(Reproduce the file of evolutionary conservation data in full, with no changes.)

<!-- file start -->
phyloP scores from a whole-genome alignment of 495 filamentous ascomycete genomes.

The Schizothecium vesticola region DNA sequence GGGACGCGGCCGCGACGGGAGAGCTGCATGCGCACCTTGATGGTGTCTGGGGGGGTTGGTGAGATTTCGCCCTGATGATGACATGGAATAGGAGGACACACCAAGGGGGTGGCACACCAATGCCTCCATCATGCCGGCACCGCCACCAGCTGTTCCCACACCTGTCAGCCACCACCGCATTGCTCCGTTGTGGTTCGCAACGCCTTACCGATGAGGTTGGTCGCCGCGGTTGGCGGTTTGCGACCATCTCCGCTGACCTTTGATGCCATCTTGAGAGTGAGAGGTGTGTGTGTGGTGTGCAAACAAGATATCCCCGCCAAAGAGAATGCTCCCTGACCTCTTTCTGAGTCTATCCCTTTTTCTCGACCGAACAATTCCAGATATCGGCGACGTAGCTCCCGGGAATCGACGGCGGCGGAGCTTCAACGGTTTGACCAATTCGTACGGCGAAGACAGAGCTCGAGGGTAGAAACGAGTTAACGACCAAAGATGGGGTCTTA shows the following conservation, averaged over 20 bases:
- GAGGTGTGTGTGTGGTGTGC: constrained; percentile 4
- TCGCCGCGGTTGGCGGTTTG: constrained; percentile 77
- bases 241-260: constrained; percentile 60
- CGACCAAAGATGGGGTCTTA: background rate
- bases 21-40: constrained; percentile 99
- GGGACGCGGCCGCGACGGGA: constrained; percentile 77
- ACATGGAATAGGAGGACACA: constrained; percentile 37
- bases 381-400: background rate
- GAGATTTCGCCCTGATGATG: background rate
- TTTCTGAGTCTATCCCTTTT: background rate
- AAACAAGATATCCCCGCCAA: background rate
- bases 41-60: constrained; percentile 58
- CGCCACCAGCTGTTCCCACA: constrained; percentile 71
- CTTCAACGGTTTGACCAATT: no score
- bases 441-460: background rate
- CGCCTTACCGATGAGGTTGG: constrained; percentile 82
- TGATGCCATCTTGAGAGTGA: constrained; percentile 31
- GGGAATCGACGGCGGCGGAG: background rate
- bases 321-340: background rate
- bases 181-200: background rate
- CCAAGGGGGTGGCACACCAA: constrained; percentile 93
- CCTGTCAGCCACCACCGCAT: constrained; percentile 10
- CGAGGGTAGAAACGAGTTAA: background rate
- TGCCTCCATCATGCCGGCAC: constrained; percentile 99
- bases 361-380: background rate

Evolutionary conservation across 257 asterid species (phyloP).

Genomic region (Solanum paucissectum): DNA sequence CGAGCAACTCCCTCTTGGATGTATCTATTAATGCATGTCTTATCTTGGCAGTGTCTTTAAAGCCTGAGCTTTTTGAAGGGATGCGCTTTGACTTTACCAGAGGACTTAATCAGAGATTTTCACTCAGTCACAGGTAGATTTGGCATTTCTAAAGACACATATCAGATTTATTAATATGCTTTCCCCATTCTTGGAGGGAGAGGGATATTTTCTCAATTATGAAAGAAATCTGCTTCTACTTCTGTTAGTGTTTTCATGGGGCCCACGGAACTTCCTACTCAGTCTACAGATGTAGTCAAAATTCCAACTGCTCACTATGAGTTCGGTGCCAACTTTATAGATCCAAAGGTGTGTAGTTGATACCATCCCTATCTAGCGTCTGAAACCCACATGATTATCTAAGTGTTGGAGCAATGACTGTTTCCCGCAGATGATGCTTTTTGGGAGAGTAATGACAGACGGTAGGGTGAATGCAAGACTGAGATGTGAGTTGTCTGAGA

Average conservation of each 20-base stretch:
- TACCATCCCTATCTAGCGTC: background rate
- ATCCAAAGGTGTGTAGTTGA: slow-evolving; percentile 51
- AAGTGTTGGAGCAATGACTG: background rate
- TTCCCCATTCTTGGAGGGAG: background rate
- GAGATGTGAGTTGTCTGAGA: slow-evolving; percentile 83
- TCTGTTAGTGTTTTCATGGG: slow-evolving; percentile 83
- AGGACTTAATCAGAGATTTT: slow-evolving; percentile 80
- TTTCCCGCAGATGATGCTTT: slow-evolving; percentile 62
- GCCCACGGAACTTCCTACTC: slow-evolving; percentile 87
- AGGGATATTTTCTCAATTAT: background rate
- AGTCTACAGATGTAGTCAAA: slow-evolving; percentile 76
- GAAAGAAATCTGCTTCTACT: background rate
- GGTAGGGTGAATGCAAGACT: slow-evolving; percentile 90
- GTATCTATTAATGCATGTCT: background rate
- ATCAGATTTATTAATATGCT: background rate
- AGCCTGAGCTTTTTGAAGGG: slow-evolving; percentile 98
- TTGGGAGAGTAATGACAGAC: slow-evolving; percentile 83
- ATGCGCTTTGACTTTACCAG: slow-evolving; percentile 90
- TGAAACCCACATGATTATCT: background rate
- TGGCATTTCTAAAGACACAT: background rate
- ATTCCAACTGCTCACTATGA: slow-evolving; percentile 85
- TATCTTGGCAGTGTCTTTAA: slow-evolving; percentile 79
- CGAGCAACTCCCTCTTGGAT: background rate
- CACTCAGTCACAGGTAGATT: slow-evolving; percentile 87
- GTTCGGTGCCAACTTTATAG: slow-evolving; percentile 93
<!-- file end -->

phyloP scores from a whole-genome alignment of 495 filamentous ascomycete genomes.

The Schizothecium vesticola region DNA sequence GGGACGCGGCCGCGACGGGAGAGCTGCATGCGCACCTTGATGGTGTCTGGGGGGGTTGGTGAGATTTCGCCCTGATGATGACATGGAATAGGAGGACACACCAAGGGGGTGGCACACCAATGCCTCCATCATGCCGGCACCGCCACCAGCTGTTCCCACACCTGTCAGCCACCACCGCATTGCTCCGTTGTGGTTCGCAACGCCTTACCGATGAGGTTGGTCGCCGCGGTTGGCGGTTTGCGACCATCTCCGCTGACCTTTGATGCCATCTTGAGAGTGAGAGGTGTGTGTGTGGTGTGCAAACAAGATATCCCCGCCAAAGAGAATGCTCCCTGACCTCTTTCTGAGTCTATCCCTTTTTCTCGACCGAACAATTCCAGATATCGGCGACGTAGCTCCCGGGAATCGACGGCGGCGGAGCTTCAACGGTTTGACCAATTCGTACGGCGAAGACAGAGCTCGAGGGTAGAAACGAGTTAACGACCAAAGATGGGGTCTTA shows the following conservation, averaged over 20 bases:
- GAGGTGTGTGTGTGGTGTGC: constrained; percentile 4
- TCGCCGCGGTTGGCGGTTTG: constrained; percentile 77
- bases 241-260: constrained; percentile 60
- CGACCAAAGATGGGGTCTTA: background rate
- bases 21-40: constrained; percentile 99
- GGGACGCGGCCGCGACGGGA: constrained; percentile 77
- ACATGGAATAGGAGGACACA: constrained; percentile 37
- bases 381-400: background rate
- GAGATTTCGCCCTGATGATG: background rate
- TTTCTGAGTCTATCCCTTTT: background rate
- AAACAAGATATCCCCGCCAA: background rate
- bases 41-60: constrained; percentile 58
- CGCCACCAGCTGTTCCCACA: constrained; percentile 71
- CTTCAACGGTTTGACCAATT: no score
- bases 441-460: background rate
- CGCCTTACCGATGAGGTTGG: constrained; percentile 82
- TGATGCCATCTTGAGAGTGA: constrained; percentile 31
- GGGAATCGACGGCGGCGGAG: background rate
- bases 321-340: background rate
- bases 181-200: background rate
- CCAAGGGGGTGGCACACCAA: constrained; percentile 93
- CCTGTCAGCCACCACCGCAT: constrained; percentile 10
- CGAGGGTAGAAACGAGTTAA: background rate
- TGCCTCCATCATGCCGGCAC: constrained; percentile 99
- bases 361-380: background rate

Evolutionary conservation across 257 asterid species (phyloP).

Genomic region (Solanum paucissectum): DNA sequence CGAGCAACTCCCTCTTGGATGTATCTATTAATGCATGTCTTATCTTGGCAGTGTCTTTAAAGCCTGAGCTTTTTGAAGGGATGCGCTTTGACTTTACCAGAGGACTTAATCAGAGATTTTCACTCAGTCACAGGTAGATTTGGCATTTCTAAAGACACATATCAGATTTATTAATATGCTTTCCCCATTCTTGGAGGGAGAGGGATATTTTCTCAATTATGAAAGAAATCTGCTTCTACTTCTGTTAGTGTTTTCATGGGGCCCACGGAACTTCCTACTCAGTCTACAGATGTAGTCAAAATTCCAACTGCTCACTATGAGTTCGGTGCCAACTTTATAGATCCAAAGGTGTGTAGTTGATACCATCCCTATCTAGCGTCTGAAACCCACATGATTATCTAAGTGTTGGAGCAATGACTGTTTCCCGCAGATGATGCTTTTTGGGAGAGTAATGACAGACGGTAGGGTGAATGCAAGACTGAGATGTGAGTTGTCTGAGA

Average conservation of each 20-base stretch:
- TACCATCCCTATCTAGCGTC: background rate
- ATCCAAAGGTGTGTAGTTGA: slow-evolving; percentile 51
- AAGTGTTGGAGCAATGACTG: background rate
- TTCCCCATTCTTGGAGGGAG: background rate
- GAGATGTGAGTTGTCTGAGA: slow-evolving; percentile 83
- TCTGTTAGTGTTTTCATGGG: slow-evolving; percentile 83
- AGGACTTAATCAGAGATTTT: slow-evolving; percentile 80
- TTTCCCGCAGATGATGCTTT: slow-evolving; percentile 62
- GCCCACGGAACTTCCTACTC: slow-evolving; percentile 87
- AGGGATATTTTCTCAATTAT: background rate
- AGTCTACAGATGTAGTCAAA: slow-evolving; percentile 76
- GAAAGAAATCTGCTTCTACT: background rate
- GGTAGGGTGAATGCAAGACT: slow-evolving; percentile 90
- GTATCTATTAATGCATGTCT: background rate
- ATCAGATTTATTAATATGCT: background rate
- AGCCTGAGCTTTTTGAAGGG: slow-evolving; percentile 98
- TTGGGAGAGTAATGACAGAC: slow-evolving; percentile 83
- ATGCGCTTTGACTTTACCAG: slow-evolving; percentile 90
- TGAAACCCACATGATTATCT: background rate
- TGGCATTTCTAAAGACACAT: background rate
- ATTCCAACTGCTCACTATGA: slow-evolving; percentile 85
- TATCTTGGCAGTGTCTTTAA: slow-evolving; percentile 79
- CGAGCAACTCCCTCTTGGAT: background rate
- CACTCAGTCACAGGTAGATT: slow-evolving; percentile 87
- GTTCGGTGCCAACTTTATAG: slow-evolving; percentile 93